Kerry urges all sides to ‘seize the moment’ in Syria peace talks

Published January 31st, 2016 - 05:41 GMT

U.S. Secretary of State John Kerry urged Syria's mixed opposition and regime to fully engage in peace negotiations on Sunday, while condemning Assad's forces for starving civilians.

"This morning, in light of what is at stake in these talks, I appeal to both sides to make the most of this moment," Kerry declared in an online statement broadcast from Washington.

Although the Secretary of State addressed both sides, his words were aimed at the opposition, which has threatened to leave Geneva before the negotiations even start.

The opposition High Negotiations Committee has demanded that humanitarian aid be given access to besieged towns before engaging in discussions with Assad's envoys.

Kerry requested they drop their preconditions, but also voiced strong criticism of the regime, condemning Assad's forces of deliberately starving the beleaguered cities.

"The town of Madaya is just an hour's drive from Damascus and yet its people have been reduced to eating grass and leaves," Kerry said.

"How have the regime and the militias that support it responded? By planting landmines and erecting barbed wire to keep relief workers out," he said.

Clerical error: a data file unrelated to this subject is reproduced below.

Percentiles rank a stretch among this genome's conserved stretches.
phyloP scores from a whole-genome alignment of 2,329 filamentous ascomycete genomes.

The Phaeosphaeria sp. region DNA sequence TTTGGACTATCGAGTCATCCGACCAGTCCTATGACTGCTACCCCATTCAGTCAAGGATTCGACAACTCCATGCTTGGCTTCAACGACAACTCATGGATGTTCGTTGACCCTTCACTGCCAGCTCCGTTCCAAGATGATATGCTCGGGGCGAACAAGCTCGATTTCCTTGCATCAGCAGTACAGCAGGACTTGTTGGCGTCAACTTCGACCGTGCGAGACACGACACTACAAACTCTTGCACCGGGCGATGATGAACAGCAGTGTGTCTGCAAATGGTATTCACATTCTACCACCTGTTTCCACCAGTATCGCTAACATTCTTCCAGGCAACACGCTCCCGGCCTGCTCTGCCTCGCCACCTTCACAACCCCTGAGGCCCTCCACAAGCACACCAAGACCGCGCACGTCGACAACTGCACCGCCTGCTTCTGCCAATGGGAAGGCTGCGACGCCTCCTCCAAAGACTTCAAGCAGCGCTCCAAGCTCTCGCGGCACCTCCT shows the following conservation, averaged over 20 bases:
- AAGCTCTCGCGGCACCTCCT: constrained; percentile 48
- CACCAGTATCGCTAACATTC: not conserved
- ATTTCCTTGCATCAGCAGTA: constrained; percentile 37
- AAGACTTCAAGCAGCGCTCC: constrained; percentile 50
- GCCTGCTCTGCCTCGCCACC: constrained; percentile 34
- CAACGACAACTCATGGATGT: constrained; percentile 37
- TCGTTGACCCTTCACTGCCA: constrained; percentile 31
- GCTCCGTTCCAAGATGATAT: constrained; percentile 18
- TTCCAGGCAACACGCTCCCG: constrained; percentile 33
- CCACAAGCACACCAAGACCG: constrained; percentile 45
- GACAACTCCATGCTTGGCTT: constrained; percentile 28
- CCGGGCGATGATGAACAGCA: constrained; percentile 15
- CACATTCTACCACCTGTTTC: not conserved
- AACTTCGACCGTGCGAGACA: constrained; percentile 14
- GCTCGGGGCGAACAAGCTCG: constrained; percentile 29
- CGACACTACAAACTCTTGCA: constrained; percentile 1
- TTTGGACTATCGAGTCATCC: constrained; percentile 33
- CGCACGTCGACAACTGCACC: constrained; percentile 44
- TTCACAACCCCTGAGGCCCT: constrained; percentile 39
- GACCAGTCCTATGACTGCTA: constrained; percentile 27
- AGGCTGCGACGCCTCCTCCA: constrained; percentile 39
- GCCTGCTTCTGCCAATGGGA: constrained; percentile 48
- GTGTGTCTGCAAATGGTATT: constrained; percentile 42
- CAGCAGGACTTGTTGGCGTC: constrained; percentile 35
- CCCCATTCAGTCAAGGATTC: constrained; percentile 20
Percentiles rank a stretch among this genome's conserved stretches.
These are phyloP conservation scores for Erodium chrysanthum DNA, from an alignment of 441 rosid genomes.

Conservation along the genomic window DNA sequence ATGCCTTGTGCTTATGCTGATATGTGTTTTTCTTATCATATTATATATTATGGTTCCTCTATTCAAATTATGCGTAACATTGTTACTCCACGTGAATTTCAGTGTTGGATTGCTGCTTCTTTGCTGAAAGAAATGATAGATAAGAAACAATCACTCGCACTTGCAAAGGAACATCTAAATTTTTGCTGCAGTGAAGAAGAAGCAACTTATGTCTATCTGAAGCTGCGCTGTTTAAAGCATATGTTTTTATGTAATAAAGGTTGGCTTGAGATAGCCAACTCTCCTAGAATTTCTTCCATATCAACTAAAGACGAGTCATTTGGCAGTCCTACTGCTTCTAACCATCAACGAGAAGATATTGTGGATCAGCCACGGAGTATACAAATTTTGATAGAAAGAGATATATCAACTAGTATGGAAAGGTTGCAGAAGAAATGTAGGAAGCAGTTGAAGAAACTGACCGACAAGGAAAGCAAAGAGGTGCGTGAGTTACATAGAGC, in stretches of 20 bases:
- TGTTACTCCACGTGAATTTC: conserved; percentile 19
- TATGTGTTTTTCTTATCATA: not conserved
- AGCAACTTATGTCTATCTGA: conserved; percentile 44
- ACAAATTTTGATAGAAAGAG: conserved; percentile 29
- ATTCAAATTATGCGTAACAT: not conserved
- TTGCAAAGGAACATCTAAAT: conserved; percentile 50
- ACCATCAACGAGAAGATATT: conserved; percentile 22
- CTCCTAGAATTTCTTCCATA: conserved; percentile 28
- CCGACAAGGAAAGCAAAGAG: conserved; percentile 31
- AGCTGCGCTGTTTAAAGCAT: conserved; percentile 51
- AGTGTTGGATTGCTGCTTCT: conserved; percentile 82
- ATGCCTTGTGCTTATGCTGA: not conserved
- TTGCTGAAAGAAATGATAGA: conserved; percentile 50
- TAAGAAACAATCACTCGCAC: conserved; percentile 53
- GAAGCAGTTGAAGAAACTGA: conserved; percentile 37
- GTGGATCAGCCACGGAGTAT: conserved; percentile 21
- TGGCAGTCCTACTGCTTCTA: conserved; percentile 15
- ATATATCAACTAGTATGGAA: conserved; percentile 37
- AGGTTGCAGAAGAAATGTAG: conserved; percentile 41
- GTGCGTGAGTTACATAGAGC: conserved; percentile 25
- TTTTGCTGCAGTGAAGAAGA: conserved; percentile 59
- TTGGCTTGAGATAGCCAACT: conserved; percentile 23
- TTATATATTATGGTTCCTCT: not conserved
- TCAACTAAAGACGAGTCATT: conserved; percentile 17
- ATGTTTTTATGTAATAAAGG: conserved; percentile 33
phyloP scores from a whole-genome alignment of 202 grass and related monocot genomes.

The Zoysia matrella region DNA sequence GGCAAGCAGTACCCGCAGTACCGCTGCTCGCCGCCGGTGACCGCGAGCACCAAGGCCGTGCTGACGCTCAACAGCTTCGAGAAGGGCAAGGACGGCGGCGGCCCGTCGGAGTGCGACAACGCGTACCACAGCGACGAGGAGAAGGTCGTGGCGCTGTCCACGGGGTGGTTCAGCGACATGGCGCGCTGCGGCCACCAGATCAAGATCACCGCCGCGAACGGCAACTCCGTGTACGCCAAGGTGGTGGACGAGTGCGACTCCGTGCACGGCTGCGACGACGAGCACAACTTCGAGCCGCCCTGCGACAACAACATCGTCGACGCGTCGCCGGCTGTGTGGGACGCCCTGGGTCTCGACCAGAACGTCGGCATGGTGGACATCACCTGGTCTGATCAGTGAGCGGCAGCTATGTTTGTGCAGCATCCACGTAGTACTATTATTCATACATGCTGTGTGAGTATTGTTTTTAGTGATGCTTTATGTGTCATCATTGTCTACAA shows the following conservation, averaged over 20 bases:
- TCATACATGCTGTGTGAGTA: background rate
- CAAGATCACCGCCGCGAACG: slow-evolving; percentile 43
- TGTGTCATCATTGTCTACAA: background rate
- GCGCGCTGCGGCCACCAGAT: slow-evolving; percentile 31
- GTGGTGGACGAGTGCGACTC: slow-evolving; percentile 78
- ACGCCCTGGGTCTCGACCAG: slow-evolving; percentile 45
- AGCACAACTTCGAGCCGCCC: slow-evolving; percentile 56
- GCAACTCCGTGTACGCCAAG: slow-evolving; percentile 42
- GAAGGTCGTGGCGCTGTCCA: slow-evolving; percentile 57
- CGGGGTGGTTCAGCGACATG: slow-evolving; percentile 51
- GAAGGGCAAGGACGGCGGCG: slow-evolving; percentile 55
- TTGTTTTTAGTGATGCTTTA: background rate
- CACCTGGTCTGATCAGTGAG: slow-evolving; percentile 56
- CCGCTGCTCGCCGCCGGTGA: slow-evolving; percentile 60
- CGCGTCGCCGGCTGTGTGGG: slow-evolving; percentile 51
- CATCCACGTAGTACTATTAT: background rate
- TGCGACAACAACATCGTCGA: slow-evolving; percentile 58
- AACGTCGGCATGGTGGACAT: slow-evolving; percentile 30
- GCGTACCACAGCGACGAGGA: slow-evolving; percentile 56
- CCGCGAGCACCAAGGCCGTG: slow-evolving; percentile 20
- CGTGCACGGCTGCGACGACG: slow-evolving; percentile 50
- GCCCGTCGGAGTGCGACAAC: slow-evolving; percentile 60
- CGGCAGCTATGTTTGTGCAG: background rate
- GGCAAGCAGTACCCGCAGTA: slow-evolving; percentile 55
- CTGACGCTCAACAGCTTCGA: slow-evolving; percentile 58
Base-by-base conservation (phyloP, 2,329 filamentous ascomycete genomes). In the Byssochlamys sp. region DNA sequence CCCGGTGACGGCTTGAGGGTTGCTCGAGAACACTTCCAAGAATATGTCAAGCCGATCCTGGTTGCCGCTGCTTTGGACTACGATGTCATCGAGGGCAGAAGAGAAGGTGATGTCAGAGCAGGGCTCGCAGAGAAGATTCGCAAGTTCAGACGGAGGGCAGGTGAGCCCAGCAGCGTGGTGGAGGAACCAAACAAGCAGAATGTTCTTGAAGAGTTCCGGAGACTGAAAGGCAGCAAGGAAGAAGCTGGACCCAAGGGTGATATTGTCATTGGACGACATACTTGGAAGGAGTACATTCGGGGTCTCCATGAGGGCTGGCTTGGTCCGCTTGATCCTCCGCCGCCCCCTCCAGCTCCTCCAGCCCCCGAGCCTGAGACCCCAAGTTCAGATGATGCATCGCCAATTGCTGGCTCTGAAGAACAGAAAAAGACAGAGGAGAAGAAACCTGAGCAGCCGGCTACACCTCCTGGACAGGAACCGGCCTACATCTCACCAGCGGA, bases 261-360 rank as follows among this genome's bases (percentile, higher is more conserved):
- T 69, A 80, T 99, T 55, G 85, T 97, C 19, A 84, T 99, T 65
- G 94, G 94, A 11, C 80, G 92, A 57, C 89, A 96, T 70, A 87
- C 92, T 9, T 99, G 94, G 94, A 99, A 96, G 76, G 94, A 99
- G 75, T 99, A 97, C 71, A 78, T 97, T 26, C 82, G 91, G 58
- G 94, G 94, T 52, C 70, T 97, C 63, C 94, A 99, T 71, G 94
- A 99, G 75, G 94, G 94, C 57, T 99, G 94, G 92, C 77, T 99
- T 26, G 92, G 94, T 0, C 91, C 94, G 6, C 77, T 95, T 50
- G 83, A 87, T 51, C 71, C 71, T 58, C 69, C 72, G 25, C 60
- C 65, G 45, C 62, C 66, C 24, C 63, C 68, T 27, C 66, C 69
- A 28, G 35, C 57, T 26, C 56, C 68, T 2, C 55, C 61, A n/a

Kerry added that Washington had received credible reports that an additional 16 people had died of starvation in the rebel-held, regime-besieged town over the weekend.

Kerry described the opening of talks in Geneva under U.N. envoy Staffan de Mistura as a "pivotal phase" and described the HNC as representing an "inclusive opposition."

And he urged both sides to negotiate "in good faith with the goal of making concrete measurable progress in the days immediately ahead.

"The world is hoping both sides will move quickly to meet the needs of millions of desperate Syrians," he added.

The diplomat warned that should ceasefire talks fail the war would destroy what remains of Syria and enable recruiters from the Daesh extremist group.

"Now, while battlefield dynamics can effect negotiating leverage, in the end there is no military solution to the conflict," he said.

"Without negotiations the bloodshed will drag on until the last city is reduced to rubble ... and that will ensure an increased number of [extremists], created by and attracted to this fight."

Kerry was one of the main organizers of the Geneva talks, working alongside Russia's Foreign Minister Sergei Lavrov and the 17-nation International Syrian Support Group.

He however has no plans to join the negotiating parties there, opting to leave the "proximity talks" under the auspices De Mistura and the United Nations.

Instead, Kerry is due to travel to Rome on Sunday to attend a meeting with the members of the U.S.-led military coalition fighting the Daesh group.

Later in the week he is expected in London to attend a conference for donors to the humanitarian response in Syria.


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